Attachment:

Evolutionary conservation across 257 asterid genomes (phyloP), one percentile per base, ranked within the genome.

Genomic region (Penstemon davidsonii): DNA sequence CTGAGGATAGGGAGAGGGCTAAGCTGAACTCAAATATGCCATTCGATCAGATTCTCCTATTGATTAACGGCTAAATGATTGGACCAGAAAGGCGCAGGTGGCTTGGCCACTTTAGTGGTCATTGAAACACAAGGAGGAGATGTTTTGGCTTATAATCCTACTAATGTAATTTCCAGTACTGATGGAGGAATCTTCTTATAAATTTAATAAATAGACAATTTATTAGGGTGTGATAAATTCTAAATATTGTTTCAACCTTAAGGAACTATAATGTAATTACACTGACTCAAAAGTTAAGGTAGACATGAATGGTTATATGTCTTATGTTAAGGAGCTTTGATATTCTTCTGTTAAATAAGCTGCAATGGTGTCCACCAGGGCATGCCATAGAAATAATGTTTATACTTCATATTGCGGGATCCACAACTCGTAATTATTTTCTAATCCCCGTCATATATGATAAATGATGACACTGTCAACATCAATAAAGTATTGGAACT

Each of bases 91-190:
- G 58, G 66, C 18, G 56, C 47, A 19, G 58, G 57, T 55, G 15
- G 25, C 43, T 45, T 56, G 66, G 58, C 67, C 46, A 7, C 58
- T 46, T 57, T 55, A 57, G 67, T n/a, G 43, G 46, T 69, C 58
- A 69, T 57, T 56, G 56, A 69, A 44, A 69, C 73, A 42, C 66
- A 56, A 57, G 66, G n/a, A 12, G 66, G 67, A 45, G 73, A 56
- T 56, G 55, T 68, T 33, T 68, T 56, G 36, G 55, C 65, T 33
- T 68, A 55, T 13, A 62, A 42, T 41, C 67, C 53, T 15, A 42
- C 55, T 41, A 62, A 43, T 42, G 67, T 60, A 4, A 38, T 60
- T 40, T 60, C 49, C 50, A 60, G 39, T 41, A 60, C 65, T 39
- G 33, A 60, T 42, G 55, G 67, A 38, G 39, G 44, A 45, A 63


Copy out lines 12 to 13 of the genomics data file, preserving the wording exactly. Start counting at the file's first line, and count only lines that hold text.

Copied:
- T 40, T 60, C 49, C 50, A 60, G 39, T 41, A 60, C 65, T 39
- G 33, A 60, T 42, G 55, G 67, A 38, G 39, G 44, A 45, A 63